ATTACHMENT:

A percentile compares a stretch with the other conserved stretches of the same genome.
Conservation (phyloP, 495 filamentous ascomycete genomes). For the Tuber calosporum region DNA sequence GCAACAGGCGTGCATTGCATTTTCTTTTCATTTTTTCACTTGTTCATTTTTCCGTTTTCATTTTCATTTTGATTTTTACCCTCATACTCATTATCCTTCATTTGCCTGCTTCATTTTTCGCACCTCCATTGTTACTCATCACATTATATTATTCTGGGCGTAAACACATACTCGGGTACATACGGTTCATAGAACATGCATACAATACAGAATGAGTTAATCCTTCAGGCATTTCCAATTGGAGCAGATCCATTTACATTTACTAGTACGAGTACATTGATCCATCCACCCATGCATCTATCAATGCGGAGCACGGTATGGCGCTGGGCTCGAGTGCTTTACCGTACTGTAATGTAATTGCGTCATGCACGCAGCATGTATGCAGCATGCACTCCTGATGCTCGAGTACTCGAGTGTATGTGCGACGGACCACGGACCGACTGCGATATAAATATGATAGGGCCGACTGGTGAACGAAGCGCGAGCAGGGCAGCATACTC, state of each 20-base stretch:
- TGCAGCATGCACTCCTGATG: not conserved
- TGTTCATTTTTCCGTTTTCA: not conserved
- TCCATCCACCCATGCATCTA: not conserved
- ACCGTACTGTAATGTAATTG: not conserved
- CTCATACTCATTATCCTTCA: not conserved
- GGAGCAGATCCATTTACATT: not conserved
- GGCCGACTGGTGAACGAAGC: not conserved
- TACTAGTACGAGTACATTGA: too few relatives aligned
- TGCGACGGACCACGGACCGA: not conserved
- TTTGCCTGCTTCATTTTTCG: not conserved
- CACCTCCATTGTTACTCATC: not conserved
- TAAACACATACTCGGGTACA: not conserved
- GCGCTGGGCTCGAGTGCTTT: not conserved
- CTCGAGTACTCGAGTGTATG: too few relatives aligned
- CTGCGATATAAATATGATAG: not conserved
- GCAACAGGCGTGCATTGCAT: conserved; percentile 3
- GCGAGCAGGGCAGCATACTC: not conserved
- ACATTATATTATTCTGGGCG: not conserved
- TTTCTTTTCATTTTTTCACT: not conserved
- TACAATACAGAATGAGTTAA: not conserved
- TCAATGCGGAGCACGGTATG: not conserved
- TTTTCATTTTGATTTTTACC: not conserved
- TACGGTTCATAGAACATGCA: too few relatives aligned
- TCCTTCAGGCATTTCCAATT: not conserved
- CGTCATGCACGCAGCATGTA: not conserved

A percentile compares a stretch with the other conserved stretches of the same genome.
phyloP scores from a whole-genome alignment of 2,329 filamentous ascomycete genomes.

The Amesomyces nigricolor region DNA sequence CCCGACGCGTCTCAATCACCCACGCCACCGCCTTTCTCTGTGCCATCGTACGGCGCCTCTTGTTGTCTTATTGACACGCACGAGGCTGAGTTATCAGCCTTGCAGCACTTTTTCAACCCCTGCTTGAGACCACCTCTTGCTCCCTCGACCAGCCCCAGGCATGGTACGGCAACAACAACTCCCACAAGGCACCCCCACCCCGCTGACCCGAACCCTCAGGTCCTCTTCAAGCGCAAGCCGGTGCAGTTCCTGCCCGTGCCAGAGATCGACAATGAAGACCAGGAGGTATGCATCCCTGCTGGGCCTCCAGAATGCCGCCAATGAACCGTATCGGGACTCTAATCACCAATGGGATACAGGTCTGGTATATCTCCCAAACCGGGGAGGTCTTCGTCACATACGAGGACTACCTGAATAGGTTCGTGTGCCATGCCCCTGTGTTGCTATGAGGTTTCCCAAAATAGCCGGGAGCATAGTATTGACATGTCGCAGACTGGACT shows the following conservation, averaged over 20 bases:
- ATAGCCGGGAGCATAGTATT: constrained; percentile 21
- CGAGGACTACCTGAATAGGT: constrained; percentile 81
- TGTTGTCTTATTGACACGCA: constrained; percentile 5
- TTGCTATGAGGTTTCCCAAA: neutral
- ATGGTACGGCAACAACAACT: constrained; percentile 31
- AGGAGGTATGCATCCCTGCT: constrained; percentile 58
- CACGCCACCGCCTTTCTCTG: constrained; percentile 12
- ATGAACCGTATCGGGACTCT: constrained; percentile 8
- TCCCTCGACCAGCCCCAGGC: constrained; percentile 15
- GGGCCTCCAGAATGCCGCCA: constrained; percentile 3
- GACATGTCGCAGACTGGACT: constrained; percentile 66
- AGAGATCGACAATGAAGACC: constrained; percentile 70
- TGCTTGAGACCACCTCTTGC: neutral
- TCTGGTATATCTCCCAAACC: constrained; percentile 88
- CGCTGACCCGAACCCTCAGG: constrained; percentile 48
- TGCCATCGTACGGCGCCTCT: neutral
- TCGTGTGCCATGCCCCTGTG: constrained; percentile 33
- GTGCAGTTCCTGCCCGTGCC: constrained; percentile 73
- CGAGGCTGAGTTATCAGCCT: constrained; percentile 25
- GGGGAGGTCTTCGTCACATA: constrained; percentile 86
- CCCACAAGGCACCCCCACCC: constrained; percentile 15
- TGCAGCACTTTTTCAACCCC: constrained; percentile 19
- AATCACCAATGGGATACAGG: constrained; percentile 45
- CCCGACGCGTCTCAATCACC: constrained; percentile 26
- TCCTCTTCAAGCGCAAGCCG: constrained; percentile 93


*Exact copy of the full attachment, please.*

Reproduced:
A percentile compares a stretch with the other conserved stretches of the same genome.
Conservation (phyloP, 495 filamentous ascomycete genomes). For the Tuber calosporum region DNA sequence GCAACAGGCGTGCATTGCATTTTCTTTTCATTTTTTCACTTGTTCATTTTTCCGTTTTCATTTTCATTTTGATTTTTACCCTCATACTCATTATCCTTCATTTGCCTGCTTCATTTTTCGCACCTCCATTGTTACTCATCACATTATATTATTCTGGGCGTAAACACATACTCGGGTACATACGGTTCATAGAACATGCATACAATACAGAATGAGTTAATCCTTCAGGCATTTCCAATTGGAGCAGATCCATTTACATTTACTAGTACGAGTACATTGATCCATCCACCCATGCATCTATCAATGCGGAGCACGGTATGGCGCTGGGCTCGAGTGCTTTACCGTACTGTAATGTAATTGCGTCATGCACGCAGCATGTATGCAGCATGCACTCCTGATGCTCGAGTACTCGAGTGTATGTGCGACGGACCACGGACCGACTGCGATATAAATATGATAGGGCCGACTGGTGAACGAAGCGCGAGCAGGGCAGCATACTC, state of each 20-base stretch:
- TGCAGCATGCACTCCTGATG: not conserved
- TGTTCATTTTTCCGTTTTCA: not conserved
- TCCATCCACCCATGCATCTA: not conserved
- ACCGTACTGTAATGTAATTG: not conserved
- CTCATACTCATTATCCTTCA: not conserved
- GGAGCAGATCCATTTACATT: not conserved
- GGCCGACTGGTGAACGAAGC: not conserved
- TACTAGTACGAGTACATTGA: too few relatives aligned
- TGCGACGGACCACGGACCGA: not conserved
- TTTGCCTGCTTCATTTTTCG: not conserved
- CACCTCCATTGTTACTCATC: not conserved
- TAAACACATACTCGGGTACA: not conserved
- GCGCTGGGCTCGAGTGCTTT: not conserved
- CTCGAGTACTCGAGTGTATG: too few relatives aligned
- CTGCGATATAAATATGATAG: not conserved
- GCAACAGGCGTGCATTGCAT: conserved; percentile 3
- GCGAGCAGGGCAGCATACTC: not conserved
- ACATTATATTATTCTGGGCG: not conserved
- TTTCTTTTCATTTTTTCACT: not conserved
- TACAATACAGAATGAGTTAA: not conserved
- TCAATGCGGAGCACGGTATG: not conserved
- TTTTCATTTTGATTTTTACC: not conserved
- TACGGTTCATAGAACATGCA: too few relatives aligned
- TCCTTCAGGCATTTCCAATT: not conserved
- CGTCATGCACGCAGCATGTA: not conserved

A percentile compares a stretch with the other conserved stretches of the same genome.
phyloP scores from a whole-genome alignment of 2,329 filamentous ascomycete genomes.

The Amesomyces nigricolor region DNA sequence CCCGACGCGTCTCAATCACCCACGCCACCGCCTTTCTCTGTGCCATCGTACGGCGCCTCTTGTTGTCTTATTGACACGCACGAGGCTGAGTTATCAGCCTTGCAGCACTTTTTCAACCCCTGCTTGAGACCACCTCTTGCTCCCTCGACCAGCCCCAGGCATGGTACGGCAACAACAACTCCCACAAGGCACCCCCACCCCGCTGACCCGAACCCTCAGGTCCTCTTCAAGCGCAAGCCGGTGCAGTTCCTGCCCGTGCCAGAGATCGACAATGAAGACCAGGAGGTATGCATCCCTGCTGGGCCTCCAGAATGCCGCCAATGAACCGTATCGGGACTCTAATCACCAATGGGATACAGGTCTGGTATATCTCCCAAACCGGGGAGGTCTTCGTCACATACGAGGACTACCTGAATAGGTTCGTGTGCCATGCCCCTGTGTTGCTATGAGGTTTCCCAAAATAGCCGGGAGCATAGTATTGACATGTCGCAGACTGGACT shows the following conservation, averaged over 20 bases:
- ATAGCCGGGAGCATAGTATT: constrained; percentile 21
- CGAGGACTACCTGAATAGGT: constrained; percentile 81
- TGTTGTCTTATTGACACGCA: constrained; percentile 5
- TTGCTATGAGGTTTCCCAAA: neutral
- ATGGTACGGCAACAACAACT: constrained; percentile 31
- AGGAGGTATGCATCCCTGCT: constrained; percentile 58
- CACGCCACCGCCTTTCTCTG: constrained; percentile 12
- ATGAACCGTATCGGGACTCT: constrained; percentile 8
- TCCCTCGACCAGCCCCAGGC: constrained; percentile 15
- GGGCCTCCAGAATGCCGCCA: constrained; percentile 3
- GACATGTCGCAGACTGGACT: constrained; percentile 66
- AGAGATCGACAATGAAGACC: constrained; percentile 70
- TGCTTGAGACCACCTCTTGC: neutral
- TCTGGTATATCTCCCAAACC: constrained; percentile 88
- CGCTGACCCGAACCCTCAGG: constrained; percentile 48
- TGCCATCGTACGGCGCCTCT: neutral
- TCGTGTGCCATGCCCCTGTG: constrained; percentile 33
- GTGCAGTTCCTGCCCGTGCC: constrained; percentile 73
- CGAGGCTGAGTTATCAGCCT: constrained; percentile 25
- GGGGAGGTCTTCGTCACATA: constrained; percentile 86
- CCCACAAGGCACCCCCACCC: constrained; percentile 15
- TGCAGCACTTTTTCAACCCC: constrained; percentile 19
- AATCACCAATGGGATACAGG: constrained; percentile 45
- CCCGACGCGTCTCAATCACC: constrained; percentile 26
- TCCTCTTCAAGCGCAAGCCG: constrained; percentile 93